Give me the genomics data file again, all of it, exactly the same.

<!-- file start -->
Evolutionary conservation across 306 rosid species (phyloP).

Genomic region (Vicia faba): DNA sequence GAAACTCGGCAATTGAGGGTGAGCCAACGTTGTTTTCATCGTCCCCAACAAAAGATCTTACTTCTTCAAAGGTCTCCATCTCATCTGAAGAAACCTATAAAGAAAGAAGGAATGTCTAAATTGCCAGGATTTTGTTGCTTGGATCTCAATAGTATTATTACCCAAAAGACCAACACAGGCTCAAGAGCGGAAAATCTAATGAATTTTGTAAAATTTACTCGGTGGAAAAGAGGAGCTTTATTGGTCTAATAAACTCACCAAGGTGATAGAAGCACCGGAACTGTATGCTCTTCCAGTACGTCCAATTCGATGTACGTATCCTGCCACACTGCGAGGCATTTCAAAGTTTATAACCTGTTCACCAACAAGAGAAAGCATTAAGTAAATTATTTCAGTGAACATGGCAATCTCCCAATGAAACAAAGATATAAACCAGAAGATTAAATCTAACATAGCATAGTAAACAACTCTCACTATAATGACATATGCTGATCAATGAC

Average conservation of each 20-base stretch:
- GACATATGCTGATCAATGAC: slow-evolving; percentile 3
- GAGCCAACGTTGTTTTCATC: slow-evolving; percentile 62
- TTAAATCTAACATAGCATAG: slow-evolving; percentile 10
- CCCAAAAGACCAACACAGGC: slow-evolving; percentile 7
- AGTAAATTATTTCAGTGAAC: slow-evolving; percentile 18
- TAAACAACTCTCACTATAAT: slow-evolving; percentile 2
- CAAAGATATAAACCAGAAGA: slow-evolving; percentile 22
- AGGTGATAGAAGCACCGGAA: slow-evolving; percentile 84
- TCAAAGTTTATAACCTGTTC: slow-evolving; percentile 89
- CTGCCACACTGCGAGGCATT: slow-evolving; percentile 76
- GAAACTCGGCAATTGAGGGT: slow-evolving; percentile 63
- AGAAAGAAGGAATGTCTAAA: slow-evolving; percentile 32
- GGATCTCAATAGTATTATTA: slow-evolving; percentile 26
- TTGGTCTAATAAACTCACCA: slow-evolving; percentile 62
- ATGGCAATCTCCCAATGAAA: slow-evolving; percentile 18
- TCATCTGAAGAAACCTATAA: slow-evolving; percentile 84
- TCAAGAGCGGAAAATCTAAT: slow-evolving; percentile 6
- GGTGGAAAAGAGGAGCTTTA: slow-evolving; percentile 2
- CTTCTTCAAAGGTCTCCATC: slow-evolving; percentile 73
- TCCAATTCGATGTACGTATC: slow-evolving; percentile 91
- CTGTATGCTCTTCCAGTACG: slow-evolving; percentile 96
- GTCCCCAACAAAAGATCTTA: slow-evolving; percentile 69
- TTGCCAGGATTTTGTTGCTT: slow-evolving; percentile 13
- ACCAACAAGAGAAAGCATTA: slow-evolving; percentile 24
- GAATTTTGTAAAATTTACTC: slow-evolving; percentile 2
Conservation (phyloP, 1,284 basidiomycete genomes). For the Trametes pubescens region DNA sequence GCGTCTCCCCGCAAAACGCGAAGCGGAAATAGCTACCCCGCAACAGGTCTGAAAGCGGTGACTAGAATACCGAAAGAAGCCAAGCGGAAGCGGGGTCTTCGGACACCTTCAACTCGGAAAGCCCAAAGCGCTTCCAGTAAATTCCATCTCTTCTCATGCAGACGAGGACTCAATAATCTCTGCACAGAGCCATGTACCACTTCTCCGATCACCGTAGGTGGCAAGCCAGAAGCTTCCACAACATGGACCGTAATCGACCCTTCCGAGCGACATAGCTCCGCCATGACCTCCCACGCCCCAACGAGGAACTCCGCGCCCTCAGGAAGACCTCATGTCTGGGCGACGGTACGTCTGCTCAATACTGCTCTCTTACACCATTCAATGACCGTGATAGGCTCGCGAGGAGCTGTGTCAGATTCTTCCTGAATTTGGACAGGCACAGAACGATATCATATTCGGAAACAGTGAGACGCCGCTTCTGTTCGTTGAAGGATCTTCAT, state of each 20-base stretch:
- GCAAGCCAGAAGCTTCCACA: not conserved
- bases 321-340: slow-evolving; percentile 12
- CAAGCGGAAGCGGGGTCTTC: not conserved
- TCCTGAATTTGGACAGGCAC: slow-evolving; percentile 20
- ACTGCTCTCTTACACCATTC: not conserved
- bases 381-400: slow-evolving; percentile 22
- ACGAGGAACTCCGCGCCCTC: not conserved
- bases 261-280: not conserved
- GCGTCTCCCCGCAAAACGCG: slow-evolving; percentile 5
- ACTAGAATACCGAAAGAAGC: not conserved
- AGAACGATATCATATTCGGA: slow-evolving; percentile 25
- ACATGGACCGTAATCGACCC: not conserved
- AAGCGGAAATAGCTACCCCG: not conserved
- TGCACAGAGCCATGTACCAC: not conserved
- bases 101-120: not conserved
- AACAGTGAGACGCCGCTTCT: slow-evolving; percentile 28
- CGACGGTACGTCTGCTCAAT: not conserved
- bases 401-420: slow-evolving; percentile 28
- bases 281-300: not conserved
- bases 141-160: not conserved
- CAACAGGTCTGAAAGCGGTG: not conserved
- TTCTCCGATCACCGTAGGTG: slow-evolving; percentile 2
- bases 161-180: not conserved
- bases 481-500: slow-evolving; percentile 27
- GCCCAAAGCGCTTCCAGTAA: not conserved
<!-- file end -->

Evolutionary conservation across 306 rosid species (phyloP).

Genomic region (Vicia faba): DNA sequence GAAACTCGGCAATTGAGGGTGAGCCAACGTTGTTTTCATCGTCCCCAACAAAAGATCTTACTTCTTCAAAGGTCTCCATCTCATCTGAAGAAACCTATAAAGAAAGAAGGAATGTCTAAATTGCCAGGATTTTGTTGCTTGGATCTCAATAGTATTATTACCCAAAAGACCAACACAGGCTCAAGAGCGGAAAATCTAATGAATTTTGTAAAATTTACTCGGTGGAAAAGAGGAGCTTTATTGGTCTAATAAACTCACCAAGGTGATAGAAGCACCGGAACTGTATGCTCTTCCAGTACGTCCAATTCGATGTACGTATCCTGCCACACTGCGAGGCATTTCAAAGTTTATAACCTGTTCACCAACAAGAGAAAGCATTAAGTAAATTATTTCAGTGAACATGGCAATCTCCCAATGAAACAAAGATATAAACCAGAAGATTAAATCTAACATAGCATAGTAAACAACTCTCACTATAATGACATATGCTGATCAATGAC

Average conservation of each 20-base stretch:
- GACATATGCTGATCAATGAC: slow-evolving; percentile 3
- GAGCCAACGTTGTTTTCATC: slow-evolving; percentile 62
- TTAAATCTAACATAGCATAG: slow-evolving; percentile 10
- CCCAAAAGACCAACACAGGC: slow-evolving; percentile 7
- AGTAAATTATTTCAGTGAAC: slow-evolving; percentile 18
- TAAACAACTCTCACTATAAT: slow-evolving; percentile 2
- CAAAGATATAAACCAGAAGA: slow-evolving; percentile 22
- AGGTGATAGAAGCACCGGAA: slow-evolving; percentile 84
- TCAAAGTTTATAACCTGTTC: slow-evolving; percentile 89
- CTGCCACACTGCGAGGCATT: slow-evolving; percentile 76
- GAAACTCGGCAATTGAGGGT: slow-evolving; percentile 63
- AGAAAGAAGGAATGTCTAAA: slow-evolving; percentile 32
- GGATCTCAATAGTATTATTA: slow-evolving; percentile 26
- TTGGTCTAATAAACTCACCA: slow-evolving; percentile 62
- ATGGCAATCTCCCAATGAAA: slow-evolving; percentile 18
- TCATCTGAAGAAACCTATAA: slow-evolving; percentile 84
- TCAAGAGCGGAAAATCTAAT: slow-evolving; percentile 6
- GGTGGAAAAGAGGAGCTTTA: slow-evolving; percentile 2
- CTTCTTCAAAGGTCTCCATC: slow-evolving; percentile 73
- TCCAATTCGATGTACGTATC: slow-evolving; percentile 91
- CTGTATGCTCTTCCAGTACG: slow-evolving; percentile 96
- GTCCCCAACAAAAGATCTTA: slow-evolving; percentile 69
- TTGCCAGGATTTTGTTGCTT: slow-evolving; percentile 13
- ACCAACAAGAGAAAGCATTA: slow-evolving; percentile 24
- GAATTTTGTAAAATTTACTC: slow-evolving; percentile 2
Conservation (phyloP, 1,284 basidiomycete genomes). For the Trametes pubescens region DNA sequence GCGTCTCCCCGCAAAACGCGAAGCGGAAATAGCTACCCCGCAACAGGTCTGAAAGCGGTGACTAGAATACCGAAAGAAGCCAAGCGGAAGCGGGGTCTTCGGACACCTTCAACTCGGAAAGCCCAAAGCGCTTCCAGTAAATTCCATCTCTTCTCATGCAGACGAGGACTCAATAATCTCTGCACAGAGCCATGTACCACTTCTCCGATCACCGTAGGTGGCAAGCCAGAAGCTTCCACAACATGGACCGTAATCGACCCTTCCGAGCGACATAGCTCCGCCATGACCTCCCACGCCCCAACGAGGAACTCCGCGCCCTCAGGAAGACCTCATGTCTGGGCGACGGTACGTCTGCTCAATACTGCTCTCTTACACCATTCAATGACCGTGATAGGCTCGCGAGGAGCTGTGTCAGATTCTTCCTGAATTTGGACAGGCACAGAACGATATCATATTCGGAAACAGTGAGACGCCGCTTCTGTTCGTTGAAGGATCTTCAT, state of each 20-base stretch:
- GCAAGCCAGAAGCTTCCACA: not conserved
- bases 321-340: slow-evolving; percentile 12
- CAAGCGGAAGCGGGGTCTTC: not conserved
- TCCTGAATTTGGACAGGCAC: slow-evolving; percentile 20
- ACTGCTCTCTTACACCATTC: not conserved
- bases 381-400: slow-evolving; percentile 22
- ACGAGGAACTCCGCGCCCTC: not conserved
- bases 261-280: not conserved
- GCGTCTCCCCGCAAAACGCG: slow-evolving; percentile 5
- ACTAGAATACCGAAAGAAGC: not conserved
- AGAACGATATCATATTCGGA: slow-evolving; percentile 25
- ACATGGACCGTAATCGACCC: not conserved
- AAGCGGAAATAGCTACCCCG: not conserved
- TGCACAGAGCCATGTACCAC: not conserved
- bases 101-120: not conserved
- AACAGTGAGACGCCGCTTCT: slow-evolving; percentile 28
- CGACGGTACGTCTGCTCAAT: not conserved
- bases 401-420: slow-evolving; percentile 28
- bases 281-300: not conserved
- bases 141-160: not conserved
- CAACAGGTCTGAAAGCGGTG: not conserved
- TTCTCCGATCACCGTAGGTG: slow-evolving; percentile 2
- bases 161-180: not conserved
- bases 481-500: slow-evolving; percentile 27
- GCCCAAAGCGCTTCCAGTAA: not conserved